Good-bye Larry ‘Whitey’ Hauxwell: Colorful character kept the Leader’s press running for 56 years

Hauxwell operating the old sheet-fed press used by Leader until the 1960s. He began working for the company in 1956.
Hauxwell operating the old sheet-fed press used by Leader until the 1960s. He began working for the company in 1956.

It’s hard to imagine the Oxford Leader without Lawrence “Whitey” Hauxwell.

For nearly six decades, the 1957 Oxford High School graduate operated the press and was as much a local institution as the newspaper he printed.

On Monday, Dec. 5, 2016, Hauxwell passed away at his home in Oxford. He was 77.

As a high school student, Hauxwell began working part-time for the Leader on April 16, 1956.

With the exception of a brief period when he got the itch to move to California, Hauxwell spent his life working here and we’re awful glad he did.

He started as a printer’s devil (an apprentice) and soon became the one and only pressman, making himself indispensable to two generations of the Sherman family, owner of the Leader since 1955.

“There’s not enough that I can say about him,” said James A. Sherman, Sr., publisher of the Leader from 1955-93. “We succeeded greatly due to his work ethic and attention to detail.”

Nobody knew the press like Hauxwell. He was as much a part of it as it was of him. Whatever needed to be fixed, adjusted or tinkered with, he had the magic touch to keep this relic of the 1960s and 70s humming along.

One had to marvel at Hauxwell’s speed, energy and precision as he whirled around the five-unit Goss Community press, ensuring everything ran smoothly and the finished product was something to be proud of.

Hauxwell truly had printer’s ink running through his veins – and that’s probably because he was usually covered in the stuff, from head to toe. Sometimes you wondered if any ink had actually made it onto the pages.

For years, Hauxwell came and went as he pleased. He wasn’t tethered to a time clock. He didn’t need to be. He was the epitome of dependable. He always got the job done and did things the right way – his way.

Sherman said Hauxwell was a “wonder” as a worker.

“He came to work running. He never stopped except to look around and see what else he could do,” he said. “You couldn’t ask for a better employee. He was always there.”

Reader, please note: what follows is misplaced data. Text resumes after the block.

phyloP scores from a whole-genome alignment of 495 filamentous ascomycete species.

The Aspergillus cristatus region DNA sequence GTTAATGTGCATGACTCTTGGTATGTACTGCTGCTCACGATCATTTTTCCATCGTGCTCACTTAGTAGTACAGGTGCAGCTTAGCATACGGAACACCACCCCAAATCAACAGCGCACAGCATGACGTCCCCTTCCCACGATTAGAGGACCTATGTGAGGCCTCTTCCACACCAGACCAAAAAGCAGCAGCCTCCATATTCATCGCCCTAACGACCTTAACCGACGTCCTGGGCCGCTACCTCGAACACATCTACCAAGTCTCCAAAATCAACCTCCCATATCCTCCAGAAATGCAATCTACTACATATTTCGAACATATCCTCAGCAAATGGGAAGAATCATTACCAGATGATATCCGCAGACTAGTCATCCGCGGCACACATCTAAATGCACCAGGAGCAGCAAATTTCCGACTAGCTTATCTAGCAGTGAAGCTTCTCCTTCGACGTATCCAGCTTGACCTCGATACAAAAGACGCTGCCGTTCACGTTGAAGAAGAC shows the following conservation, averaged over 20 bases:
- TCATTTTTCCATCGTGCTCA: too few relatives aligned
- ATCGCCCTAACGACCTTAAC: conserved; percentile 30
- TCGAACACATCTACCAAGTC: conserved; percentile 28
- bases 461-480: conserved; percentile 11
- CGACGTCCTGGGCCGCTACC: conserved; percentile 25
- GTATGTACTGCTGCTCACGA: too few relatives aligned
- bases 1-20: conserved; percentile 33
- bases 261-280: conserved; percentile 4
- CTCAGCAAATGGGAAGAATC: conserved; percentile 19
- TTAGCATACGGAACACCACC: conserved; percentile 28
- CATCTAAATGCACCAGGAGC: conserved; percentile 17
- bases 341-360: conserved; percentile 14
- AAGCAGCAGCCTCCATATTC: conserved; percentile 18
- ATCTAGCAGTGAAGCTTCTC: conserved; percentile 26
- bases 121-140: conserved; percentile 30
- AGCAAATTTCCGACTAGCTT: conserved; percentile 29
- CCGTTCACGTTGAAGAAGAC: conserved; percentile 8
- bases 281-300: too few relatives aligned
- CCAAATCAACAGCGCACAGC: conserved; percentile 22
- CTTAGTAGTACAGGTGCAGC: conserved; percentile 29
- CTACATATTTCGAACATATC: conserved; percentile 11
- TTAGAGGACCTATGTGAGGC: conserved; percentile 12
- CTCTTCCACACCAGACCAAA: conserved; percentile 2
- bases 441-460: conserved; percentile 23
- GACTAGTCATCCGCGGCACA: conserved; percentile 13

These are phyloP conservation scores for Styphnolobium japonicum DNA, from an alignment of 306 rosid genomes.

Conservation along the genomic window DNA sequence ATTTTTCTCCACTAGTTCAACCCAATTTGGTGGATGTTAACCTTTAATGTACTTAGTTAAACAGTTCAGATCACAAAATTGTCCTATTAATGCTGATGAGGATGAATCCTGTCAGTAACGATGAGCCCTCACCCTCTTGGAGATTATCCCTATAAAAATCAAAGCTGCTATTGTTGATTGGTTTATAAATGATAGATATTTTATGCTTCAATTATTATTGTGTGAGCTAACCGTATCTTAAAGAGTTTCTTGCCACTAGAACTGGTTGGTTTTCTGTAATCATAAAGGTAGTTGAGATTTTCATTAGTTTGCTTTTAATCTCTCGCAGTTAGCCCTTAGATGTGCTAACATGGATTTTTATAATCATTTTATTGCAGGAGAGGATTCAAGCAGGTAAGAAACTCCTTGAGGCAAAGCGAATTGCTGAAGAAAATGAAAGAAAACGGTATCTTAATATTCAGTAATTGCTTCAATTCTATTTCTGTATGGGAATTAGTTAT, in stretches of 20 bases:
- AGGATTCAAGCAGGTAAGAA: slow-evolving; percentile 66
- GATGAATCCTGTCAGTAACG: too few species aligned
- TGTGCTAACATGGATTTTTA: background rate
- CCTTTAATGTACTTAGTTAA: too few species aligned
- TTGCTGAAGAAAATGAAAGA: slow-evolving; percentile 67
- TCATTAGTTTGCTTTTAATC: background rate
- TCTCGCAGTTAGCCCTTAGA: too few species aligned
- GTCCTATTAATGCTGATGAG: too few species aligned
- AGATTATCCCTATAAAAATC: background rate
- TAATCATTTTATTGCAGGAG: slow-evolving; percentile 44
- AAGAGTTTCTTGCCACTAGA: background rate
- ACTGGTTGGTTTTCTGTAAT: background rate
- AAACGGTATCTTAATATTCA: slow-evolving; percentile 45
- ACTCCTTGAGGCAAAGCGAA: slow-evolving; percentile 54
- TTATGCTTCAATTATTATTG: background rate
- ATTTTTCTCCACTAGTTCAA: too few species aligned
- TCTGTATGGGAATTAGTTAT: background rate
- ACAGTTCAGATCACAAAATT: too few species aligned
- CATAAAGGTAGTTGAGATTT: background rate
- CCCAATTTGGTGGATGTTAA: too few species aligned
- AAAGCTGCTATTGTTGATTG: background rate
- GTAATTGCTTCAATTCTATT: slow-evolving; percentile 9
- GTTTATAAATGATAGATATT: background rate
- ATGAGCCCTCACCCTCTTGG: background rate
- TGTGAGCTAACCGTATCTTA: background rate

Hauxwell kept printing this paper, along with the Lake Orion Review, Clarkston News, Ad-Vertiser and Penny Stretcher, until his health prevented him from doing so. The last edition under his supervision rolled off the press on Aug. 29, 2012.

After that, printing was outsourced and things were never quite the same around the old plant.


Something was definitely missing on Tuesday and Wednesday mornings. The air was no longer filled with the sounds of the press and Hauxwell’s distinctive voice echoing through the building.

It’s been just a little too quiet since then and now, Hauxwell’s passing has made it quieter still.

Even though he no longer printed papers on the big press, Hauxwell continued on at Sherman Publications by doing some smaller print jobs. In April, he celebrated 60 years with the company.

Although the paper itself was black-and-white (with a smattering of red) during his long career, Hauxwell himself was a most colorful character.

He could be a bit cantankerous and somewhat gruff at times, but always in a lovable way like the curmudgeon with a heart of gold that Hollywood’s so fond of portraying.

He was not at all shy about expressing his opinions and you always knew exactly where you stood with him because he told you.

In an April 2006 tribute to Hauxwell on his 50th anniversary with the company, Sherman summed up the essence of the pressman’s character by describing him as “honest and faithful; fun-loving and true; good-hearted and outspoken; generous and forgiving; and devoted to his job and his paycheck writers.”

It’s no secret Hauxwell loved a cold beer and could often be found enjoying some suds while perched atop a bar stool at Oxford American Legion Post 108. A generous guy, he always insisted on buying rounds and actually got mad if you reached for your wallet.

During his life, Hauxwell enjoyed a number of hobbies, ranging from the typical manly pursuits, such as fishing and hunting, to more unique ones, such as collecting snakes and smoking meats.

He was a member of the Orion/Oxford Eagles and a good friend of Post 108.

Hauxwell was preceded in death by his younger brother William “Billy” Hauxwell and his parents, Paul and Alona.

He is survived by his wife Brenda. Although married for only six months, they were together for 21 years.

Hauxwell is also survived by his daughter Sheri (Randy) Greenwood; grandchildren Kristi (Justin), Kody and Kolton (Sarah); great-grandchildren Hunter, Lilli and Drake; and siblings Max Hauxwell, Jackie (Richard) Book and Gayle (Bruce) Thomas.

Family and friends will gather at Oxford American Legion Post 108 (130 E. Drahner Rd.) to share their memories of Hauxwell and celebrate his life on Saturday, Dec. 10 from 12-5 p.m. There will be opportunities to speak between 12 and 1:30 p.m. followed by a meal at 2 p.m., according to Brenda.

Sparks-Griffin Funeral Home in Lake Orion is handling the arrangements. Reflections may be shared online by visiting


2 responses to “Good-bye Larry ‘Whitey’ Hauxwell: Colorful character kept the Leader’s press running for 56 years”

  1. Whitey worked with my Dad from 1956 until 1978. To say they were co-workers at the leader does not come close to explain their relationship. I know Whitey looked up to my Dad but I believe my Dad would do anything in the world for Whitey. He was unquestionably a super worker but if he was your friend you had a world class man at your side. RIP sir, you certainly deserve it.

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